A guide to the good life by Wiliam B. Irvine - 1 minute read
Many will agree with me that our lives are getting busier and more stressful. We want to slow down, relax, and recharge—but that is difficult when you are battling carrier, kids, big mortgages, and life goals. How are you going to succeed in all of this? Is it even worth it? Is this really what you want? Meet Stoicism—an ancient philosophy with answers and guidance that will make you rethink what’s really important in life.
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My thoughts and notes.
Don’t worry about things you can’t control. For things you have some but not complete control—life a possible work promotion—only focus on the part you can control, and that is your work efforts.
We can either spend this moment wishing it could be different, or we can embrace this moment. If we habitually do the former, we will spend much of our life in a state of dissatisfaction; if we habitually do the latter, we will enjoy our life. This, I think, is why the Stoics recommend that we be fatalistic with respect to the present. It is why Marcus reminds us that all we own is the present moment and why he advisers us to live “this fleeting instant."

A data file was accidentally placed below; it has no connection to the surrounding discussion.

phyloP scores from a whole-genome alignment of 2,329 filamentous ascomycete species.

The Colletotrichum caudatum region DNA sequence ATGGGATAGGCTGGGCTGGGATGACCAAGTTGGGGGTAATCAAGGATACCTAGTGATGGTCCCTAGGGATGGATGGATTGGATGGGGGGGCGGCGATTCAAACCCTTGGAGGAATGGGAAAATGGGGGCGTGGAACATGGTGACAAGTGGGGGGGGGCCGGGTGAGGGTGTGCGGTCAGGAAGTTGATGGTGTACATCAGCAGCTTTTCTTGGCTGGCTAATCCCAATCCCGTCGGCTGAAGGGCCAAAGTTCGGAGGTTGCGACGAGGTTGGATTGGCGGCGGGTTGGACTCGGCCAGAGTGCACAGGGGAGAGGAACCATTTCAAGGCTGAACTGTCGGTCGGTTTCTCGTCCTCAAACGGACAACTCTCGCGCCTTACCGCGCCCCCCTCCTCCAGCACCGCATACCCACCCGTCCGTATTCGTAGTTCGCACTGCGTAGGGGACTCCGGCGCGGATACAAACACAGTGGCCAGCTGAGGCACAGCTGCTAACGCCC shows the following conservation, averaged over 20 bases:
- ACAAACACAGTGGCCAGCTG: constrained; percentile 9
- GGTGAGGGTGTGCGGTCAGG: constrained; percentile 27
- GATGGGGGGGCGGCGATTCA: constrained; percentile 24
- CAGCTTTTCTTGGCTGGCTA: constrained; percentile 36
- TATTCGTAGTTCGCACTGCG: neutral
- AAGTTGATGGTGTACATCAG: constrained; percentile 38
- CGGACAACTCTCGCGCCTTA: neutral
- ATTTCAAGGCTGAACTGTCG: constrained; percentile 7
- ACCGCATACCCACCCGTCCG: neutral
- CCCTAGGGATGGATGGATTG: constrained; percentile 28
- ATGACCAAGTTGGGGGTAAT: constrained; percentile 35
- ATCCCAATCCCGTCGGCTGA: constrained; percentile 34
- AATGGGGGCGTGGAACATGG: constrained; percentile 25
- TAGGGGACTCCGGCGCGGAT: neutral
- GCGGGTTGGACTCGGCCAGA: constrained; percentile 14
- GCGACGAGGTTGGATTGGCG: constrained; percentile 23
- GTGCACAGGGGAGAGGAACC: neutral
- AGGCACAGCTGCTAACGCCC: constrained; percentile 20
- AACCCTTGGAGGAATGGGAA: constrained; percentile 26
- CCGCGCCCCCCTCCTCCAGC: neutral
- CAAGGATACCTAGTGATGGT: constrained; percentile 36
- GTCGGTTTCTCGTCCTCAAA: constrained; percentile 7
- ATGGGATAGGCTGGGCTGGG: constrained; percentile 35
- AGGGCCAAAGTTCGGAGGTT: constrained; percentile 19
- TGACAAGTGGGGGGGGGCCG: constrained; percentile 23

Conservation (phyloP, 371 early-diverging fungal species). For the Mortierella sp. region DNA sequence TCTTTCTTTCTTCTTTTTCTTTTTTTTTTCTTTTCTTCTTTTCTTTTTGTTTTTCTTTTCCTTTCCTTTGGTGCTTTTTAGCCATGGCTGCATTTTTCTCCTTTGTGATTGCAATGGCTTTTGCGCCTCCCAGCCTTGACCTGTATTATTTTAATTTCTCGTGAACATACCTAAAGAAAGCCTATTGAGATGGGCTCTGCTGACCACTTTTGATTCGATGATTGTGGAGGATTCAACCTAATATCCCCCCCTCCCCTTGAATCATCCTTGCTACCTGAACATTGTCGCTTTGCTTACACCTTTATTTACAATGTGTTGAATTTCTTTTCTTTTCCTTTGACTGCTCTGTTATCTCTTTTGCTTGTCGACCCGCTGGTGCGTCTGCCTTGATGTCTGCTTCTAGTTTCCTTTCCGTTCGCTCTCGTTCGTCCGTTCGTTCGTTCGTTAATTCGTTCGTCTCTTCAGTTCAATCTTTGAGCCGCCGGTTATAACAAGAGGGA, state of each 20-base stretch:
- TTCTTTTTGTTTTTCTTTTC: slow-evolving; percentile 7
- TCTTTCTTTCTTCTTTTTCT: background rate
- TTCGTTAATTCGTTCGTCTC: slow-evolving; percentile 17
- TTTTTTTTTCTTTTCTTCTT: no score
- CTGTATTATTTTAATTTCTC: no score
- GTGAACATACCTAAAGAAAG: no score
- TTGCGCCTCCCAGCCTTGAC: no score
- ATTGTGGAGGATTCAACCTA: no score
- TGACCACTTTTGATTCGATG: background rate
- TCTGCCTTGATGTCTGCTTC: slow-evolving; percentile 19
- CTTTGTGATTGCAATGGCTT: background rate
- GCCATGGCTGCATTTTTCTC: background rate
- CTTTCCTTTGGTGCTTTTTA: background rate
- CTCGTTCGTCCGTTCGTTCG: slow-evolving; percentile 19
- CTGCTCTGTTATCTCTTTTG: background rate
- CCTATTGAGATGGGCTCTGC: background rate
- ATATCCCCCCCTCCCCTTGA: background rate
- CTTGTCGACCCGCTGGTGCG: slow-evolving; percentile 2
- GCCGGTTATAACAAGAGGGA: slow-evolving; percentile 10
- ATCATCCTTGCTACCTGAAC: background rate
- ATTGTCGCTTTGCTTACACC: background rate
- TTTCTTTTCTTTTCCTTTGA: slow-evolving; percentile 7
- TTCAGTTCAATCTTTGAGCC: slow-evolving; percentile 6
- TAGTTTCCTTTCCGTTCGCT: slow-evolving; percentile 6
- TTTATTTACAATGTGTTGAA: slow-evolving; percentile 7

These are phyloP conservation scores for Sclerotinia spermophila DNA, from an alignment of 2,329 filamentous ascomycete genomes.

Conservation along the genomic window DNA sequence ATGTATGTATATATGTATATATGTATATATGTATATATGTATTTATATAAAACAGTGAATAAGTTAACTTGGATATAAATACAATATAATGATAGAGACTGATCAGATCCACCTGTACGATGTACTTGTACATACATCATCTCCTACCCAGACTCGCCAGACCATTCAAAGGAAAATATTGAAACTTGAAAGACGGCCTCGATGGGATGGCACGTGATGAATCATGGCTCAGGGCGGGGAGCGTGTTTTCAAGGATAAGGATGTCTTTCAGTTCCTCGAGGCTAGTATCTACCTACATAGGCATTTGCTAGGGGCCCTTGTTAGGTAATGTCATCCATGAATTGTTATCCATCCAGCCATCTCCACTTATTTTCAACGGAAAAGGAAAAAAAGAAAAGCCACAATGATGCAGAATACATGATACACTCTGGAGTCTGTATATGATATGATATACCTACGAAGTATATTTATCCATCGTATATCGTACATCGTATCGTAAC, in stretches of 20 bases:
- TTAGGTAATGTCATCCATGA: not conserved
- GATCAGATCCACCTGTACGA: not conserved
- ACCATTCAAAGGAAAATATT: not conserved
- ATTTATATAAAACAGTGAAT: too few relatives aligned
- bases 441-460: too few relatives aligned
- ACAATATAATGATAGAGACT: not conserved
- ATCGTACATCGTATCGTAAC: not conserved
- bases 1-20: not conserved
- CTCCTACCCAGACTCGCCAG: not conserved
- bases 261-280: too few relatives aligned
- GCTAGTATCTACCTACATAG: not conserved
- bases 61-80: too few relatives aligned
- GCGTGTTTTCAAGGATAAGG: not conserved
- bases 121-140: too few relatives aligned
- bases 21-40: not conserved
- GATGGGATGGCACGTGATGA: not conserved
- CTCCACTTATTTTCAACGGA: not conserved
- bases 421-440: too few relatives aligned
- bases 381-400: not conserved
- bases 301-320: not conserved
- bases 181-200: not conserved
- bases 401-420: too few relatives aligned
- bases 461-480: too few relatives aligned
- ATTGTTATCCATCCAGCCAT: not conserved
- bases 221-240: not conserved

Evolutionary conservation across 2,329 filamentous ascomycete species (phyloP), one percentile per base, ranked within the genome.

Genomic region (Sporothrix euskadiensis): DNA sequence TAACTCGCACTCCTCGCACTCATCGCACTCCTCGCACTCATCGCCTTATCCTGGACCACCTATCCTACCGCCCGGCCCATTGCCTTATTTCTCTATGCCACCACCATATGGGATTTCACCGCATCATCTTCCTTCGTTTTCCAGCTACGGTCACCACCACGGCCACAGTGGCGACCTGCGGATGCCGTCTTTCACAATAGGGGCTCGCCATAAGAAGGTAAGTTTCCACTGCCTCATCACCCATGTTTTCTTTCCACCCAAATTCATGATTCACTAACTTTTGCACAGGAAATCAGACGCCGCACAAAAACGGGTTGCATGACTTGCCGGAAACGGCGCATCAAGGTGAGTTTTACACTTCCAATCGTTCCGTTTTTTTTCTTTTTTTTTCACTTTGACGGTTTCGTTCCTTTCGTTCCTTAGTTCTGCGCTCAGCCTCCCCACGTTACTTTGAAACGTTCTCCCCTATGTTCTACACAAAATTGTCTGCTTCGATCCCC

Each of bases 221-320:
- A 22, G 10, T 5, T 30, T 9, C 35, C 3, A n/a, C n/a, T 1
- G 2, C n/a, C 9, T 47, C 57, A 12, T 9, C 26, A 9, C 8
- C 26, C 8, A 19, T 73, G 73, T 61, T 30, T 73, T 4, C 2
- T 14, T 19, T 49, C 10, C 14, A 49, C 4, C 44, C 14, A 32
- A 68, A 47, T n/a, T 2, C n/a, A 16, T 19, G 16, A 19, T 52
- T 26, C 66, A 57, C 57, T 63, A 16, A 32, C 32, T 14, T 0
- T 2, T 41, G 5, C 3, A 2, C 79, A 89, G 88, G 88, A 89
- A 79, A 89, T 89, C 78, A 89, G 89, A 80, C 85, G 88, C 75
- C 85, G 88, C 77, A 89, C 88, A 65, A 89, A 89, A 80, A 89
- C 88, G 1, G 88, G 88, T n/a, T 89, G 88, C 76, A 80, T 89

"Water, barley-meal, and crusts of barley-bread,” Seneca tells us, “are not a cheerful diet, yet it is the highest kind of pleasure to be able to derive pleasure from this sort of food."
He heard that someone has spoken ill of his writing, and he start treating this critic as an enemy. But then he starts thinking of all the people whose writing he himself has critiqued. Would he want all of them to think of him as an enemy? Certainly not. Seneca’s conclusion: If you are going to publish, you must be willing to tolerate criticism.
To fulfill my social duty—to do my duty to my kind—I must feel concerned for all mankind. I must remember that we humans were created for one another, that we were born, says Marcus, to work together with the way our hands or eyelids do. Therefore, in all I do, I must have as my goal “ The service and harmony of all.” More preciously. “ I’m bound to do good to my fellow-creatures and bear with them."
Marcus says that he no more experts thanks for the services he performs than a horse expects thanks for the races it runs.
Marcus recommends that when we interact with an annoying person, we keep in mind that there are doubtless people who find us to be annoying. More generally, when we find ourselves irritated by someone’s shortcomings, we should pause to reflect on our own shortcomings.
Marcus agrees with Epictetus that it is foolish for us to worry about what other people think of us and particularly foolish for us to seek the approval of people whose values we reject. Our goal should therefore be to become indifferent to other people’s opinions of us. He adds that if we can succeed in doing this, we will improve the quality of our life.